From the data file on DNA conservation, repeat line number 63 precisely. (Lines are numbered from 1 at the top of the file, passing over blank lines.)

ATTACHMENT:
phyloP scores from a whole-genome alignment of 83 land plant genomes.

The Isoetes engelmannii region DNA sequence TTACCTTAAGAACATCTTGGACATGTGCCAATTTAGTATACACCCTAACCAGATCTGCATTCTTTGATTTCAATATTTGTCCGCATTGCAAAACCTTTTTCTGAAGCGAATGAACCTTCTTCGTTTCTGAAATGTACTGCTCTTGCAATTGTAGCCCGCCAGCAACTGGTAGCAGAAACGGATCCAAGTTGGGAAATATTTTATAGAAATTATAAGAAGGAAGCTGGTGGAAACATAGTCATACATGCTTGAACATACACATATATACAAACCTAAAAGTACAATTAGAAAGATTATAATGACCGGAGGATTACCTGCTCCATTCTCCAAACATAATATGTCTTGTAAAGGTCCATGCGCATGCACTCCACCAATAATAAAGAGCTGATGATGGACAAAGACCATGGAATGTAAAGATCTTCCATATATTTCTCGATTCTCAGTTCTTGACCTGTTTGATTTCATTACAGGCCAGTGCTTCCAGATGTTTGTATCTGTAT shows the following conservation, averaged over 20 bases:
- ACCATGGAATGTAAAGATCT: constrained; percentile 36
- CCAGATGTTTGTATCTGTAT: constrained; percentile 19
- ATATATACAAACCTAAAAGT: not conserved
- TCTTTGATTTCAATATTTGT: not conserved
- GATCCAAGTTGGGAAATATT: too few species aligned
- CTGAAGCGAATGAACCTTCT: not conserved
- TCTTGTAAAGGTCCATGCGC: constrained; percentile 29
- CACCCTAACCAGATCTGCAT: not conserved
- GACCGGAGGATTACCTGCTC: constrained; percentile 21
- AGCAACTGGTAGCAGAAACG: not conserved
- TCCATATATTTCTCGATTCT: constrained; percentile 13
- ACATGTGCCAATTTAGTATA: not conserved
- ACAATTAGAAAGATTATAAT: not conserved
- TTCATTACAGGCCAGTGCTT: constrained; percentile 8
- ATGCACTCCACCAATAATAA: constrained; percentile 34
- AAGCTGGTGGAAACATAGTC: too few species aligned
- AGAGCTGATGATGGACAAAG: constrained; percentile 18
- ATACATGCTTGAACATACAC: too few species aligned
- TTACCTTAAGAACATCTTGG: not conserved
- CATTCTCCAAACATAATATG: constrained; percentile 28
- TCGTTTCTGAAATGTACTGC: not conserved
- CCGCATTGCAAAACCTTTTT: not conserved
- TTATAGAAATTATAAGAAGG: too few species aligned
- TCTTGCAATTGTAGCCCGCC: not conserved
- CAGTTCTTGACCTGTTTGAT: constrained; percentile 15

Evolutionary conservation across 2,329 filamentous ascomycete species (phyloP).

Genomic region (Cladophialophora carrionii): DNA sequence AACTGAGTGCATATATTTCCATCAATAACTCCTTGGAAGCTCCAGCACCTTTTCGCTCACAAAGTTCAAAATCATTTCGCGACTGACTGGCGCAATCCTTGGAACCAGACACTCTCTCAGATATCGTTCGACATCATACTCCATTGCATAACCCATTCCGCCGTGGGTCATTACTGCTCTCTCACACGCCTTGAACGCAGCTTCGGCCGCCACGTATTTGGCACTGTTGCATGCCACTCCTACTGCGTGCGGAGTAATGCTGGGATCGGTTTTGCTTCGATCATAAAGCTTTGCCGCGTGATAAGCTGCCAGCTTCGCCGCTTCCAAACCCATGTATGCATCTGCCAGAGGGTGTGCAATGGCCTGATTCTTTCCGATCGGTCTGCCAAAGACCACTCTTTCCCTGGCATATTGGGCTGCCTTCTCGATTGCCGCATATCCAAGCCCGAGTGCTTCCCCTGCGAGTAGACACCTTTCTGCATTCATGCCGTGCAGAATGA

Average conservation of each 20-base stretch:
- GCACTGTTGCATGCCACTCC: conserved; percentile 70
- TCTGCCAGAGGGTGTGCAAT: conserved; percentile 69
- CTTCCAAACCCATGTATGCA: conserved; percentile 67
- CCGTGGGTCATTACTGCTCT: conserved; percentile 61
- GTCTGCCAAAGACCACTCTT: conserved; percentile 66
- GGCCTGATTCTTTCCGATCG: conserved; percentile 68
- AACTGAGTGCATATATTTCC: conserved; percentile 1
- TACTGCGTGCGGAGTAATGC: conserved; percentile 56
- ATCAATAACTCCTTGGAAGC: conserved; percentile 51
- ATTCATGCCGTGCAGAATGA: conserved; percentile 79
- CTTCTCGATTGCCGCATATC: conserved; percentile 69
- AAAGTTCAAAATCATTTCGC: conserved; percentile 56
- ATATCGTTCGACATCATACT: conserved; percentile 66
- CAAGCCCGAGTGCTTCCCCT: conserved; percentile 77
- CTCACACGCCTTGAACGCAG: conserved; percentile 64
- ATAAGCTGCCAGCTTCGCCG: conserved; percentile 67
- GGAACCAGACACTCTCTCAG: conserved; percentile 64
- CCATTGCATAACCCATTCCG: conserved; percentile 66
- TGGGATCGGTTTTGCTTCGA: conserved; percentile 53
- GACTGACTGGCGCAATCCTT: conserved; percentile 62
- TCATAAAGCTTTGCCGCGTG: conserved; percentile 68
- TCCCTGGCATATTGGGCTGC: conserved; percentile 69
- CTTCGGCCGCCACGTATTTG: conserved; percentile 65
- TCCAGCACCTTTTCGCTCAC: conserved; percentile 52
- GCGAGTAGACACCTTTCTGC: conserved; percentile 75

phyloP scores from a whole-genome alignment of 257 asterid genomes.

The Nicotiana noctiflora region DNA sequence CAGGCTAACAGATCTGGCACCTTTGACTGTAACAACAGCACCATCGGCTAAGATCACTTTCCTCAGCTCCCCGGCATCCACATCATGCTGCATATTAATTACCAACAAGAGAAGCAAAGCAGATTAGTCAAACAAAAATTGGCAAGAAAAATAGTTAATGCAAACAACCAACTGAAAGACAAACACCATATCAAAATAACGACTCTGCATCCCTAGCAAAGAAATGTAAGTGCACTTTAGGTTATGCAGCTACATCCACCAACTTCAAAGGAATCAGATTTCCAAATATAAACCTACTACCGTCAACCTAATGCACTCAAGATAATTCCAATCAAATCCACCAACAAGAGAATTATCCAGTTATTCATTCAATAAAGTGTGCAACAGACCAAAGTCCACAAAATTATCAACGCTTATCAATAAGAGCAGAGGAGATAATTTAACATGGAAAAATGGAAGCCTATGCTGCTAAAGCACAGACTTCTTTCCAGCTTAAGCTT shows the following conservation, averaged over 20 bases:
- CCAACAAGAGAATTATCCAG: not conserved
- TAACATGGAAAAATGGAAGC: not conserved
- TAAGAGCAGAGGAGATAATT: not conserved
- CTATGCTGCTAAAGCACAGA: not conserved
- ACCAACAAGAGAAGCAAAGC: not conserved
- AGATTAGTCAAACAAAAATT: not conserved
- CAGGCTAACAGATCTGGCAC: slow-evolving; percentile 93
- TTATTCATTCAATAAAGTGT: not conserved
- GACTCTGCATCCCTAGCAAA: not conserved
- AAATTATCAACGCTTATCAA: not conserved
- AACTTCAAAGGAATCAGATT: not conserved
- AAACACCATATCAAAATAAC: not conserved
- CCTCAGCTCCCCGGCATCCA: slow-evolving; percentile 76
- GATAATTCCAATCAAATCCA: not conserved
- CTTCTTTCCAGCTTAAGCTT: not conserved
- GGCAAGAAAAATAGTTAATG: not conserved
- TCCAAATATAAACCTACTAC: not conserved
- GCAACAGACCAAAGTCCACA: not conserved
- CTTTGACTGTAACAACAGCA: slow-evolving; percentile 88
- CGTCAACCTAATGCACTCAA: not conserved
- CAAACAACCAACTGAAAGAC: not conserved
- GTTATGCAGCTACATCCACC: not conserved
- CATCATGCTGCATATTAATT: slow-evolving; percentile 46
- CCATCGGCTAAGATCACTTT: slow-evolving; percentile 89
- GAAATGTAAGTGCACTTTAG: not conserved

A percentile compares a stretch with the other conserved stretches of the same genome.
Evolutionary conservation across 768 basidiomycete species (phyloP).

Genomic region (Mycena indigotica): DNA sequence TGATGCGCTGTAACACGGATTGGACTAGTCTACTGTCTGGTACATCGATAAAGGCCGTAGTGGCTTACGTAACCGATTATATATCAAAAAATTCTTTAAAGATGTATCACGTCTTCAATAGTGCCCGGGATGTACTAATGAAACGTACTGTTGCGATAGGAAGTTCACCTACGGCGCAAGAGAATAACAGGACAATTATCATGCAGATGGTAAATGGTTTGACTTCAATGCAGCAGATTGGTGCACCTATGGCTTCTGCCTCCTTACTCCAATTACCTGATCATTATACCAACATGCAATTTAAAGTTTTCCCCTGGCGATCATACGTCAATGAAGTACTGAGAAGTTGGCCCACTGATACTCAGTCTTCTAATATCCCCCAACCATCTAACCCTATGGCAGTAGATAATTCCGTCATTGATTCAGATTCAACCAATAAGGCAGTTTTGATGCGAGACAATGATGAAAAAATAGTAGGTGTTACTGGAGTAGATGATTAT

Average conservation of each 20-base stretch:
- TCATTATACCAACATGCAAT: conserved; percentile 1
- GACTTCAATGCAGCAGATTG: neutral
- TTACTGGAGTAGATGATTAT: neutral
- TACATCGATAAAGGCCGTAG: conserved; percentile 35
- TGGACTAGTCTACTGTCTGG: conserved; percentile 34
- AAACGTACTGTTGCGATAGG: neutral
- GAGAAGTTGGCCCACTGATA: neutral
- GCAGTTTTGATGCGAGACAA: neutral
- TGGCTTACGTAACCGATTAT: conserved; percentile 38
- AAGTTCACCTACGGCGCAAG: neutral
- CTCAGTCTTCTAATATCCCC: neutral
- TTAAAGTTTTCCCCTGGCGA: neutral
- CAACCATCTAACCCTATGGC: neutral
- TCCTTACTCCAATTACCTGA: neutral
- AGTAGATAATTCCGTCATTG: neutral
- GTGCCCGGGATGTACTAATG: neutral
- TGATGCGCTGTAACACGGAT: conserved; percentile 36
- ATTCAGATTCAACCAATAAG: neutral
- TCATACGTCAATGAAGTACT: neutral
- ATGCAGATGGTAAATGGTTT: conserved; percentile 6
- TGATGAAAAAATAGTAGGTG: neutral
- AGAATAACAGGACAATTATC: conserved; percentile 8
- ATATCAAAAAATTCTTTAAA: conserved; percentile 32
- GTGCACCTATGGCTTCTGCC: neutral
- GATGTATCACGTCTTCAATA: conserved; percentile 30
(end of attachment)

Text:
- AGATTAGTCAAACAAAAATT: not conserved